film review: it comes at night

Written by Andrew Busch

  Movie poster for It Comes at Night

Movie poster for It Comes at Night

The dark theatre was flooded with a dim light as the credits started to roll on screen. Everyone was silent for a few moments until a flustered movie-goer uttered, “That was the worst fucking thing I’ve ever seen.” The film we had just finished was It Comes at Night, the newest movie on A24’s glowing roster. But does this film deserve a place next to the company’s other stunning projects like Moonlight, Swiss Army Man, or The Witch?

 

I understand how this movie is not for everyone. The genre of zombie flicks and Walking Dead spin-off shows are full of blood, gore and explosions. People have become accustomed to seeing films like World War Z and 28 Days Later, where zombie killing is as plentiful as the plot is thin. However, the movie’s small production company, Animal Kingdom, has done a huge favor for a genre that is as tired and banal as the taste of cardboard. 

 

What immediately sets this movie apart from other entries in the zombie genre is its small scale. It Comes at Night is not about massive sets or huge action sequences. Instead, it is a piece focused on building tension and drama around a small cast of characters. This strategy is much more effective at creating an environment of genuine horror than jump scares or hoards of the undead because the plot feels realistic. There are no giant skyscrapers made of ant-like zombies or scenes where helicopters are used to decapitate dozens of creatures. The thrill of this film is completely maintained by its flawed characters and the difficult decisions that they grapple with. Terror remains surprisingly human for a zombie film and its handful of action sequences are as gritty as they are unsettling.

 

  It Comes at Night has a barebones cast but creates a surprising amount of drama through the intricacies of their relationships.

It Comes at Night has a barebones cast but creates a surprising amount of drama through the intricacies of their relationships.

The technical elements and cinematography of It Comes at Night are also something that sets it apart from major zombie blockbusters. Animal Kingdom manages to disguise the suspenseful and terrifying as something that looks gorgeous. For example, the way that light is implemented throughout is masterful and adds a nice visual flair. During the hours of night, characters use flashlights on their weapons and lamps, which create some striking contrasts while adding to the moments of isolation and suspense. The technical elements also shine as fade-ins look like something out of Kubrick’s beloved films and jump cuts are implemented to muddle to boundary between reality and imagination. It Comes at Night takes advantage of the cinematic details that are pushed aside by larger blockbusters and in-turn attempts to reclaim the genre of zombie films for the arts.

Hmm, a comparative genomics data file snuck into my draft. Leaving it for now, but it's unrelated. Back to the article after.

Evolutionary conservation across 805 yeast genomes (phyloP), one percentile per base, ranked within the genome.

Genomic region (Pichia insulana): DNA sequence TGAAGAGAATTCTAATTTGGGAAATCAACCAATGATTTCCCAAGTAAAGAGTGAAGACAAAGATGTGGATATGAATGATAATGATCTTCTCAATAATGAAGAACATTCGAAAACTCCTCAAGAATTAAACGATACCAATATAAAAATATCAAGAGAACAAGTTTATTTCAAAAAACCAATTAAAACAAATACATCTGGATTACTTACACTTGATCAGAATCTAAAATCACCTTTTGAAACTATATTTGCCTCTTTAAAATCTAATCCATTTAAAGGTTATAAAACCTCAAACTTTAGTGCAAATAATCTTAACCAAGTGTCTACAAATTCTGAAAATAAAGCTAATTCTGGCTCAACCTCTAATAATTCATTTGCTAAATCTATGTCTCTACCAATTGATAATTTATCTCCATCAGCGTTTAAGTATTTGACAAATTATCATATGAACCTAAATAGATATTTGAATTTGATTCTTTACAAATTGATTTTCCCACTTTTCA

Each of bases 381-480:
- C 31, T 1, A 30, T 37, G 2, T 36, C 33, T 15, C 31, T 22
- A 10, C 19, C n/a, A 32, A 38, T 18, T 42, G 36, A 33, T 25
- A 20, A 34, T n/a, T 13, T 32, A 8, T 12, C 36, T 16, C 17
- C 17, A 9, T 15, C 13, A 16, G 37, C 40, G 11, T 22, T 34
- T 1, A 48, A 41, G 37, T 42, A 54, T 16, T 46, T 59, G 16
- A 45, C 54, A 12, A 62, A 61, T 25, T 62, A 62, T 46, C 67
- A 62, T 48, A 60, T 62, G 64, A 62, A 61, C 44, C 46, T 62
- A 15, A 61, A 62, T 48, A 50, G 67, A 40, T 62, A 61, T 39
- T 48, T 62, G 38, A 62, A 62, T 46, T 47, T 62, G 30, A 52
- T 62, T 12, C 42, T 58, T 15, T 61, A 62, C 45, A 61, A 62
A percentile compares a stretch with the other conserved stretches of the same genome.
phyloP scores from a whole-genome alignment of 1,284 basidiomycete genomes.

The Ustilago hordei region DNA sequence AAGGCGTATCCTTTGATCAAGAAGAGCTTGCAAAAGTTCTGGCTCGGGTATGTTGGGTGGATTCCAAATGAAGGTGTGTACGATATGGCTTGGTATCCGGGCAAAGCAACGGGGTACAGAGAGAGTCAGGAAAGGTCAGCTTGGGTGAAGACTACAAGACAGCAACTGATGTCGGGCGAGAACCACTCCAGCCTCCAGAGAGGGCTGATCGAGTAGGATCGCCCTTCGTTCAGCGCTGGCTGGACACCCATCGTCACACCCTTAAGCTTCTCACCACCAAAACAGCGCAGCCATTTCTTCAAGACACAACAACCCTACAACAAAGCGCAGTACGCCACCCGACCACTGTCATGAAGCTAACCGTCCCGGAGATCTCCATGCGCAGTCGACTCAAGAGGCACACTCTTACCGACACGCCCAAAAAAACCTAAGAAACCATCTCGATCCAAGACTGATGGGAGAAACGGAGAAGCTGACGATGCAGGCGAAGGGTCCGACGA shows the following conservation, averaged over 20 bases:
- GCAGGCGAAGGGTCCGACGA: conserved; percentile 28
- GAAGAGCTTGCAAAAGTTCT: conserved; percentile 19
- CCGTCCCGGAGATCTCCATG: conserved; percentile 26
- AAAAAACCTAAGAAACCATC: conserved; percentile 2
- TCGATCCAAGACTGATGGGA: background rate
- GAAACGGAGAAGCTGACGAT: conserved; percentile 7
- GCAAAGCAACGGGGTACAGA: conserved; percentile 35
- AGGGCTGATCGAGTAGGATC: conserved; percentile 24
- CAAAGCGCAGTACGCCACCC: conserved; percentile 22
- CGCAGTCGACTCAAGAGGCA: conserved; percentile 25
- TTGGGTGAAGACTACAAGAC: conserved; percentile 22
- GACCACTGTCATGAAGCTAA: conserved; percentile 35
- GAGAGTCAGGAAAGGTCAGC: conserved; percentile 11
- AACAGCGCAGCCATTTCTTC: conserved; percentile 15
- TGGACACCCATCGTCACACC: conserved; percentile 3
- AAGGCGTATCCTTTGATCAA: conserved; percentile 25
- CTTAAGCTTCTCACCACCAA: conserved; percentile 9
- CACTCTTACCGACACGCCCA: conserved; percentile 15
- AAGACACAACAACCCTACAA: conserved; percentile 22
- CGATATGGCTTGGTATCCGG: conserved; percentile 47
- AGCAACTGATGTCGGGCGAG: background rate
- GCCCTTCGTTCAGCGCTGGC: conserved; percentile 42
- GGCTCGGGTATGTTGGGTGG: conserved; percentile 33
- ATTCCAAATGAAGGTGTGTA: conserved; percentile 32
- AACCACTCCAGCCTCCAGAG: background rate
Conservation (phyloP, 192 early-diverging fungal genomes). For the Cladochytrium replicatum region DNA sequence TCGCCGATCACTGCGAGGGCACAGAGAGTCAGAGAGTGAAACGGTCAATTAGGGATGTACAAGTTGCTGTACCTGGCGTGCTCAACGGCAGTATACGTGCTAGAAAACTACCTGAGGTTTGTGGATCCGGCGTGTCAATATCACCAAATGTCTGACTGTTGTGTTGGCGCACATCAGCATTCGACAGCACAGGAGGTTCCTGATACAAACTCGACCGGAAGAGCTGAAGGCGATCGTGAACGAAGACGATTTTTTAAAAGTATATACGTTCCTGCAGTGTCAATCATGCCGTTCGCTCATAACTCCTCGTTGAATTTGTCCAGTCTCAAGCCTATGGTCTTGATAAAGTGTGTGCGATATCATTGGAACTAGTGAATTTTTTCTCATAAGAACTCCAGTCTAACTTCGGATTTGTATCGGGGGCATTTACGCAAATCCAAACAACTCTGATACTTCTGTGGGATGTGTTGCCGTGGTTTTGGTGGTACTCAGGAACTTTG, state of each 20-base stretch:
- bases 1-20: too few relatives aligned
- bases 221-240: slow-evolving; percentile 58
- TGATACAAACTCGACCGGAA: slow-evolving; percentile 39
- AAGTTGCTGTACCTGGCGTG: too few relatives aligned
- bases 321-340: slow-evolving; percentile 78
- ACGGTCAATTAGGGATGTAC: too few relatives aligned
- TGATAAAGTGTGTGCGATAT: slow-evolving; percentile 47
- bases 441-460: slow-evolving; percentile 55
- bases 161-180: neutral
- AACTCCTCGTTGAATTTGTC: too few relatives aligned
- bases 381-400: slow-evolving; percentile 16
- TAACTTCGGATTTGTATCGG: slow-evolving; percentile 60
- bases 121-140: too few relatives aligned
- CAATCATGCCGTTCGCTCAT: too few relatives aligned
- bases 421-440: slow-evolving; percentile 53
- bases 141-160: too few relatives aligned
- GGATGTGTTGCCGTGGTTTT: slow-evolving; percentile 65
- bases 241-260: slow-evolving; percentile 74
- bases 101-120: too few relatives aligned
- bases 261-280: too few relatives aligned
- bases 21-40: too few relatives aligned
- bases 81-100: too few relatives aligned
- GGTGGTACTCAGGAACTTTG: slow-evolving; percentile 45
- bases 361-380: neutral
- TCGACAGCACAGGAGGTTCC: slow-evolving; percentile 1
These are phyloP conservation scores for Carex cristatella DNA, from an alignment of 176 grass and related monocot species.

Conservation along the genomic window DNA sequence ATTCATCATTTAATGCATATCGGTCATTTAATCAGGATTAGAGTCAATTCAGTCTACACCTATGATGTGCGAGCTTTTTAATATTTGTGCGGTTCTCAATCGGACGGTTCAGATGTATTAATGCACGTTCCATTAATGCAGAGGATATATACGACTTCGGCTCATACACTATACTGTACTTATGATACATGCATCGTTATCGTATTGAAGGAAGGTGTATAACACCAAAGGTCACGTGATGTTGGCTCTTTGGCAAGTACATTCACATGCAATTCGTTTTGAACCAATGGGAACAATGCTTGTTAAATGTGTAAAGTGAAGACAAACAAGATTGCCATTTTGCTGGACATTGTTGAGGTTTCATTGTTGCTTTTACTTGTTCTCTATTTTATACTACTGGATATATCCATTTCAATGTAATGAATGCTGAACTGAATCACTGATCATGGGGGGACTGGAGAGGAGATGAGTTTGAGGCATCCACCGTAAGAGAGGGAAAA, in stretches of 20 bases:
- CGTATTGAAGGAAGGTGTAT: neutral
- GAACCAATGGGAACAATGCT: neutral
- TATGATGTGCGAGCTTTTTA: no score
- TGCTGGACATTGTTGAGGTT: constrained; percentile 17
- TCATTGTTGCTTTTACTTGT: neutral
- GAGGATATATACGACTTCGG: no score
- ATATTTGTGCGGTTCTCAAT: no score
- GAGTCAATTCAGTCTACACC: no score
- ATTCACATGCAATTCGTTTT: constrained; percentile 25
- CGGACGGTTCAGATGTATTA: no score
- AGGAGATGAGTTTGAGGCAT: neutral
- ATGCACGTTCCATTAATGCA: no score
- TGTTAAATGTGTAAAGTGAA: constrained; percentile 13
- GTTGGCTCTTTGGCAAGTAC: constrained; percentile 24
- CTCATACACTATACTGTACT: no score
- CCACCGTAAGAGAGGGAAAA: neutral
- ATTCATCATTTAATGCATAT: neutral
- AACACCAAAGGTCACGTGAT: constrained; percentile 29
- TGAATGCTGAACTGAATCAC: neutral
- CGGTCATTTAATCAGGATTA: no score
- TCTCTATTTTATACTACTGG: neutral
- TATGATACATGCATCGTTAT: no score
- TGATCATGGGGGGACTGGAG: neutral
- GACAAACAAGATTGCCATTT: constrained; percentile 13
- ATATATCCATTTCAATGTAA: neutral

But is this a “zombie movie?” For a title that seems to reference monsters that hide in the shadows, It Comes at Night is almost all feature and no creature. In fact, without Trevor (played by Kelvin Harrison Jr.) and his disturbing dream sequences there would be even less zombie in this film. This could be a strength or major weakness of the film depending on how you spin it. On one hand, the absence of creatures detracts from what is probably the most essential piece of the genre. Alternatively, by using creatures as auxiliary pieces the film amplifies the drama between its characters and emphasizes the danger that humans pose to one another.

  The cinematography works with the plot to create tension and genuinely stressful moments

The cinematography works with the plot to create tension and genuinely stressful moments

Yet, the most glaring problem with It Comes at Night isn’t its missing creature or abrupt ending. The film’s weakest link is its pacing. Enough action happens to keep you satisfied throughout the rate at which the plot develops is slow. I understand that waiting is a crucial element as a family hunkers down in their home during a strange epidemic, and that building suspense is one of the film’s main goals. However, you might find this as a bit of a challenge if you are expecting this movie to be a thrill-ride. It Comes at Night is smart as it plods through its story and while it’s wild it is definitely not a quick ride.

 

I still have trouble understanding some of the critiques I heard from the audience as the credits rolled in the theatre. This film is not a conventional zombie flick and provides a fresh take on a genre that is oversaturated with awful entries. It Comes at Night is a human drama with wonderful cinematography and a few moments of gritty action that make it worth your time. Even if you don’t consider it to be a “zombie movie” this film is proof that it is possible to take the beaten path and still create something original.

 

View Andrew's website, Gamefes, here